When Irish Republican leader John Devoy was exiled to the U.S. in the 1870s, following his role in the rebellion of 1867, he joined the recently established Irish Republican organization, Clan na Gael, and was soon elected Chairman of its Executive Board. Under his leadership, Clan na Gael became one of the leading Irish republican organizations in the U.S., and one of the premier organizations raising money for activists in Ireland. Devoy allied Clan na Gael with the Irish Republican Brotherhood, and began sending funds raised by Irish American workers to its membership in Ireland. Clan na Gael member, and multi-term President of the group, John Kenny, also exiled from Ireland, used the cover of business and personal trips to smuggle funds, intelligence, and supplies to the I.R.B. By 1916, Clan na Gael was the largest single source of funds for both the Easter Rising and the Irish War of Independence. As events unfolded on Easter Sunday 1916 in Dublin, it was Devoy who read the Declaration of the Irish Republic to a large gathering of Irish workers in New York City. Devoy would later declare that, “without financial contributions from U.S. labor unions, there would have been no uprising in Ireland.”
The influence of long practiced political activism traveled west across the Atlantic, too, as Irish immigrants responded to the challenges they faced in their new home. Our immigrant ancestors had hoped to find a refuge from famine, religious persecution, bigotry, and discrimination in America. But, when they arrived here, they discovered there was a gap between promise and reality, and they encountered discrimination and mistreatment similar to what they had suffered at the hands of land agents, absentee landlords, and British occupiers back home. So, just as they had banded together to form the Land League in Ireland, they banded together in America to form some of the country’s very first labor organizations. Labor leaders, such as Terence Powderly, the son of Irish immigrants, and Mary Harris, “Mother,” Jones, who had immigrated to the U.S. as a child, brought to America’s mines, factories, and construction sites the same passion for justice and the same combative spirit that characterized the struggle for a free and united Ireland. Irish immigrants were among the founders and early leaders of my own union, the Laborers’ International Union of North America (L.I.U.N.A.), then known as the International Hod Carriers’ and Building Laborers’ Union.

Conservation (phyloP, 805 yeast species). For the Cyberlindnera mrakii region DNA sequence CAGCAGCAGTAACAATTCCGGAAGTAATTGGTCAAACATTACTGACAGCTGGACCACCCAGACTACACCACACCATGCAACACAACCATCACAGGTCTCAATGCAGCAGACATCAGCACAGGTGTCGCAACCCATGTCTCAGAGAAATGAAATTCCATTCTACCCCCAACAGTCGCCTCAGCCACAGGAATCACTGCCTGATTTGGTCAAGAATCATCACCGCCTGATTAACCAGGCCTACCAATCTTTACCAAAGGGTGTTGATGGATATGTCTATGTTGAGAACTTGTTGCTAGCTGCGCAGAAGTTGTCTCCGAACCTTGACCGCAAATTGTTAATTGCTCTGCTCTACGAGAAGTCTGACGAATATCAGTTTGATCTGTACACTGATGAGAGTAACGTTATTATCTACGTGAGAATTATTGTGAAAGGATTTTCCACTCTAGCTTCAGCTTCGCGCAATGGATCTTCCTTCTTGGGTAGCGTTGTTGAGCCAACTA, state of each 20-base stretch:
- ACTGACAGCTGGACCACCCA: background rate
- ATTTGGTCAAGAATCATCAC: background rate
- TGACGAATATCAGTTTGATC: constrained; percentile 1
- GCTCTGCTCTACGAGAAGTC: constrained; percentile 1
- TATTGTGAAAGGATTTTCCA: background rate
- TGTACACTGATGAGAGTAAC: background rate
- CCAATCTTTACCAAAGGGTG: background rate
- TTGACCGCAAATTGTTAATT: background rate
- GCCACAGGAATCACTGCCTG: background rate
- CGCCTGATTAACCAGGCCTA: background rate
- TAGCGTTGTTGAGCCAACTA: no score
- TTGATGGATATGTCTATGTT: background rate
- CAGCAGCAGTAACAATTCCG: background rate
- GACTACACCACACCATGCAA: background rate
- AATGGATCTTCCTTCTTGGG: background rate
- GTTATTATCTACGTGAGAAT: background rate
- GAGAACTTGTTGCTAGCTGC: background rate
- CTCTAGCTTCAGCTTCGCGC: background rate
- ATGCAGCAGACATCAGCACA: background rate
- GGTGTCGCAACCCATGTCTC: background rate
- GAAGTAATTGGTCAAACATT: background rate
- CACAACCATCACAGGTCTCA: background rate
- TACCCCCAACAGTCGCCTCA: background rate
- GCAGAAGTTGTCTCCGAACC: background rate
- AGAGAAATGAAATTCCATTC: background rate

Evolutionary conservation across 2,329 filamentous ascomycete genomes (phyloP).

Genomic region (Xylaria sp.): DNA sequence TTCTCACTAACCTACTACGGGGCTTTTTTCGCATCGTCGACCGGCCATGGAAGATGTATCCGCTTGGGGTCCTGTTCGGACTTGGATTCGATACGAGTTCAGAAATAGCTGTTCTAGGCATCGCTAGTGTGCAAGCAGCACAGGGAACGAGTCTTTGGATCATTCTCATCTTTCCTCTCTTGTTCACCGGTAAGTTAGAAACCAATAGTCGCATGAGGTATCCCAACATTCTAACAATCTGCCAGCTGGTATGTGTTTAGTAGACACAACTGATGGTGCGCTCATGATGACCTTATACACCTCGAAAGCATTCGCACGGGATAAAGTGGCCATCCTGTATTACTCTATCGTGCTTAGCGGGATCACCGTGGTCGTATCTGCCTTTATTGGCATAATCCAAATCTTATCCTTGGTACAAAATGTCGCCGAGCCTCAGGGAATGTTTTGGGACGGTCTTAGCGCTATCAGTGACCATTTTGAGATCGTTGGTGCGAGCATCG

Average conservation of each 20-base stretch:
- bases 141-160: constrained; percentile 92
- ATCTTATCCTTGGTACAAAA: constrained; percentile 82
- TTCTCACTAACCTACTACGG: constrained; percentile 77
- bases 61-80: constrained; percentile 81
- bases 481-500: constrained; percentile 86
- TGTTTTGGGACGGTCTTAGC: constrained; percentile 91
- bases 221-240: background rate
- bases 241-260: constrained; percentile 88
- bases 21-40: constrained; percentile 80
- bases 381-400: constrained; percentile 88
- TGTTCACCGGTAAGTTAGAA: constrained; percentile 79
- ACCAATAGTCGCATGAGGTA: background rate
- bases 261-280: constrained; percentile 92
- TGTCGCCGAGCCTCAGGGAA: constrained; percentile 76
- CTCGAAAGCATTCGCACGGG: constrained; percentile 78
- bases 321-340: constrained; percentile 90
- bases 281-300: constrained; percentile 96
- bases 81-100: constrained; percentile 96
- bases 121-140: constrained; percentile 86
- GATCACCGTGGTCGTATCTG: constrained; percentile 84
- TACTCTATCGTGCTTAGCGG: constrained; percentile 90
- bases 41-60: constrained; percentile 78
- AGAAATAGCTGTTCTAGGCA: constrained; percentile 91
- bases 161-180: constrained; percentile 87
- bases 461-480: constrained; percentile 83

From the moment the first wave of Irish immigrants arrived on American shores, they began standing up for each other, and by doing so, built the foundations of the local trade union movement. And just as their brothers, sisters, mothers, and fathers had fought to break the chains of British domination in Ireland, so Irish American labor leaders fought to break the chains of virtual slavery here in the States.
These Irish American working class warriors also brought with them many of the tactics they had used successfully to fight British rule in Ireland. They formed secret societies, such as the Molly Maguires, the activist Irish coalminers in Pennsylvania, to wage an underground war against exploitive and abusive owners and employers. To put pressure on business they used boycotts – a tactic that was first employed in Ireland against the despised British land agent, Charles Boycott, and from whom it takes its name. It was also an enduring belief in the power of solidarity that Powderly and other Irish-American union leaders brought with them from home, most likely influenced their decision to organize workers across craft lines, without regard to race or ethnicity.
One hundred years later, the connections between Ireland and Irish Americans in the labor movement are stronger than ever, and have never been more important as the peace process continues to evolve. American and Irish union leaders face many of the same challenges: attacks on collective bargaining; austerity policies that decimate working families and hinder economic growth; continued assaults on trade unions and working people. Even as an ocean divides us, we are bound together by common values that are as old as Ireland’s struggle for freedom and independence: dignity, justice, equality, and self-determination.
In the coming years, let’s continue to be inspired by the lives and legacies of Jim Larkin, James Connolly, Constance Markievicz, Terence Powderly, Mother Jones, John Devoy, and the many other brave men and women who fought, sacrificed, and laid down their lives in the cause of labor and the cause of Ireland. And let’s pledge to one another, in Ireland, in the U.S., and around the world, that we will never back down, never back up, and never, ever, surrender in the ongoing fight for workers’ rights, civil rights, and human rights. ♦
Terry O’Sullivan is general president of the Laborers’ International Union of North America. This article was published in the February / March 2016 edition of Irish America.